Editors' ChoiceCancer

Connecting Signaling and Metabolism in Cancer

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Science Signaling  14 Dec 2010:
Vol. 3, Issue 152, pp. ec380
DOI: 10.1126/scisignal.3152ec380

Attention has recently focused on special properties of metabolism in cancer cells and the possibility that they might be exploited in cancer therapy. Fang et al. provide new insights that help explain the so-called “Warburg effect” in which cancer cells show increased metabolism of glucose by aerobic glycolysis and also link the signaling pathway mediated by phosphoinositide 3-kinase (PI3K) and the protein kinase Akt to the metabolic changes in cancer cells. The phosphatase PTEN acts as a negative regulator of Akt signaling by reversing the effects of PI3K, and loss of PTEN or activation of Akt occurs commonly in human cancers. Fang et al. noted that ATP hydrolysis was more active in mouse embryo fibroblasts from PTEN knockout animals and identified a factor associated with this effect by biochemical purification and mass spectrometry. As it turned out, the enzyme they isolated, ENTPD5 (ectonucleoside triphosphate diphosphohydrolase 5), did not directly account for the effect. Rather, ENTPD5 hydrolyzes uridine diphosphate to uridine monophosphate in the endoplasmic reticulum in a reaction that supports protein folding and N-glycosylation, an action that makes sense for growing cells in which Akt-stimulated protein synthesis is ongoing. Furthermore, ENTPD5 participates in intertwined biochemical cycles that have a net effect of converting ATP to AMP. Such reduction in ATP concentrations relieves inhibition of the rate-limiting enzyme controlling glycolysis and thus can explain the tendency of cancer cells to escape the usual inhibition of glycolysis resulting from accumulation of ATP. Depletion of ENTPD5 from cancer cell lines caused decreased protein glycosylation and reduced surface expression of receptor tyrosine kinases (because they require high amounts of glycosylation) and caused an ER stress response. Loss of ENTPD5 also inhibited growth of such cells as xenografted tumors when transplanted into mice. The authors, and Israelsen and Vander Heiden in commentary, discuss the implications of the results for understanding the coupling of nutrient status and ATP concentrations with expression of growth-promoting receptors and the possibility that pharmacological inhibition of ENTPD5 might provide an effective anticancer therapy.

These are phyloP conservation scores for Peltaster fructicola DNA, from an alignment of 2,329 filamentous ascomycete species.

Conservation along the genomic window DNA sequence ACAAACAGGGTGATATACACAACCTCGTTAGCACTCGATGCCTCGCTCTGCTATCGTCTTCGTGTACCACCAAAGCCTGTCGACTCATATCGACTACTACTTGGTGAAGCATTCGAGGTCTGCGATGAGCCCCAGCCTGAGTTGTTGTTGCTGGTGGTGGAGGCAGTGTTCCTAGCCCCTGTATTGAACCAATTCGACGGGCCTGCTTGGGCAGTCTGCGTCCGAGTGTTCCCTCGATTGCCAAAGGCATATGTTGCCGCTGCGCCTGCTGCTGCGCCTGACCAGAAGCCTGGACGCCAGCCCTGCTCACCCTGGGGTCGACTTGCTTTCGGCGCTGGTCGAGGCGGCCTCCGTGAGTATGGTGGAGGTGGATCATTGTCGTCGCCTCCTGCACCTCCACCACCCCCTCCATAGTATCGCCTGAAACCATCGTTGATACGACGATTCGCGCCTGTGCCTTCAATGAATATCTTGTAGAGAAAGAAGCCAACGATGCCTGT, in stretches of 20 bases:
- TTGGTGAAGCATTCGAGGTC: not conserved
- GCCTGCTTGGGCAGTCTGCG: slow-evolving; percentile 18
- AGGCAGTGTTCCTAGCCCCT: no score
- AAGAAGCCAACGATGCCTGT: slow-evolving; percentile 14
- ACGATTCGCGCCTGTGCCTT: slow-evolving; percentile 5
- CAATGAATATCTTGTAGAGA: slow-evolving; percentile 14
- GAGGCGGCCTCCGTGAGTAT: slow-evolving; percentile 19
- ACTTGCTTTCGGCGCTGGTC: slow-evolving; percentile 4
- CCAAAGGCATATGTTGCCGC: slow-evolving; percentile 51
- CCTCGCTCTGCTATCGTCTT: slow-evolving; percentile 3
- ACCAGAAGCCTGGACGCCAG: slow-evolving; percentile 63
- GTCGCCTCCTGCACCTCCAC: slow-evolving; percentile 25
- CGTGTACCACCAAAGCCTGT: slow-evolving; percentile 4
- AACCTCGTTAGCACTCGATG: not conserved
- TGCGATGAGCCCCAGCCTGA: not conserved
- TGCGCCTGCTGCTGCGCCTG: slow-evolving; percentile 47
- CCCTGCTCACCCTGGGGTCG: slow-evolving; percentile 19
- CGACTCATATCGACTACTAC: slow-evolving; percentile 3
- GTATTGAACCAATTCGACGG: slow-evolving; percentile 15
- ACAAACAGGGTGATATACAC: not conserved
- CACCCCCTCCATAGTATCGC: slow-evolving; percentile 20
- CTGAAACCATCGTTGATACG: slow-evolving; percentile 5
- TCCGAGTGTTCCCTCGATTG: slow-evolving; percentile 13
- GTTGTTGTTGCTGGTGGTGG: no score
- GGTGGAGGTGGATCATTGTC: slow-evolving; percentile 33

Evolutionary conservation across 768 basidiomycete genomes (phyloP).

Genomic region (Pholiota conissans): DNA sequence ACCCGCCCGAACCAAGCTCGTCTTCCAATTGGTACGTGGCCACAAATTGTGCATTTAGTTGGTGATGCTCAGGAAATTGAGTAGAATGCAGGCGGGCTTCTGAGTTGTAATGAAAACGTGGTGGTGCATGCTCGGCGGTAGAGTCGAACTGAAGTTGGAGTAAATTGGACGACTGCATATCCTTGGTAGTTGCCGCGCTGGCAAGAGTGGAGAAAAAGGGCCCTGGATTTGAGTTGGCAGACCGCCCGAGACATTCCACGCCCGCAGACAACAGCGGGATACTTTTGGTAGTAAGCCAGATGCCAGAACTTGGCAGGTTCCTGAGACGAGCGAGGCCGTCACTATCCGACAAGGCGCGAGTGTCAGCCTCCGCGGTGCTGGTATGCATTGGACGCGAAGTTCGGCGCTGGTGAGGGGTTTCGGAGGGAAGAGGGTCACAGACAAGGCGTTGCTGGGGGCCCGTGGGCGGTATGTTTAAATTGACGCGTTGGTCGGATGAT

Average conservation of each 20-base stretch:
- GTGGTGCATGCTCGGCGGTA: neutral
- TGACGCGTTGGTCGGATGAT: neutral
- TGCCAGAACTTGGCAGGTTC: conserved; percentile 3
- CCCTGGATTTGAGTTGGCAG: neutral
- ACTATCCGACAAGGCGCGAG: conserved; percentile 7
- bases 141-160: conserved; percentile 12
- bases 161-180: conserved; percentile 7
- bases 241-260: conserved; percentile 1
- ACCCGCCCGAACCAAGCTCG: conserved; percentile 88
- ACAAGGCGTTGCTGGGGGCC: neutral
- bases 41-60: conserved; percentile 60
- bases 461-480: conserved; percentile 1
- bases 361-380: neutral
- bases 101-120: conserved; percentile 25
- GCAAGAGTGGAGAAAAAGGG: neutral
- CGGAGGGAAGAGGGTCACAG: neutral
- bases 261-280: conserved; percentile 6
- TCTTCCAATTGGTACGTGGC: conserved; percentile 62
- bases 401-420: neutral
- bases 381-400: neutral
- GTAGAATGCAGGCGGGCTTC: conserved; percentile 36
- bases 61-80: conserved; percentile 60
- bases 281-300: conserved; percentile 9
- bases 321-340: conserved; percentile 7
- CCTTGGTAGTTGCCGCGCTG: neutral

M. Fang, Z. Shen, S. Huang L. Zhao, S. Chen, T. W. Mak, X. Wang, The ER UDPase ENTPD5 promotes protein N-glycosylation, the Warburg effect, and proliferation in the PTEN pathway. Cell 143, 711–724 (2010). [PubMed]

W. J. Israelsen, M. G. Vander Heiden, ATP consumption promotes cancer metabolism. Cell 143, 669–671 (2010). [PubMed]

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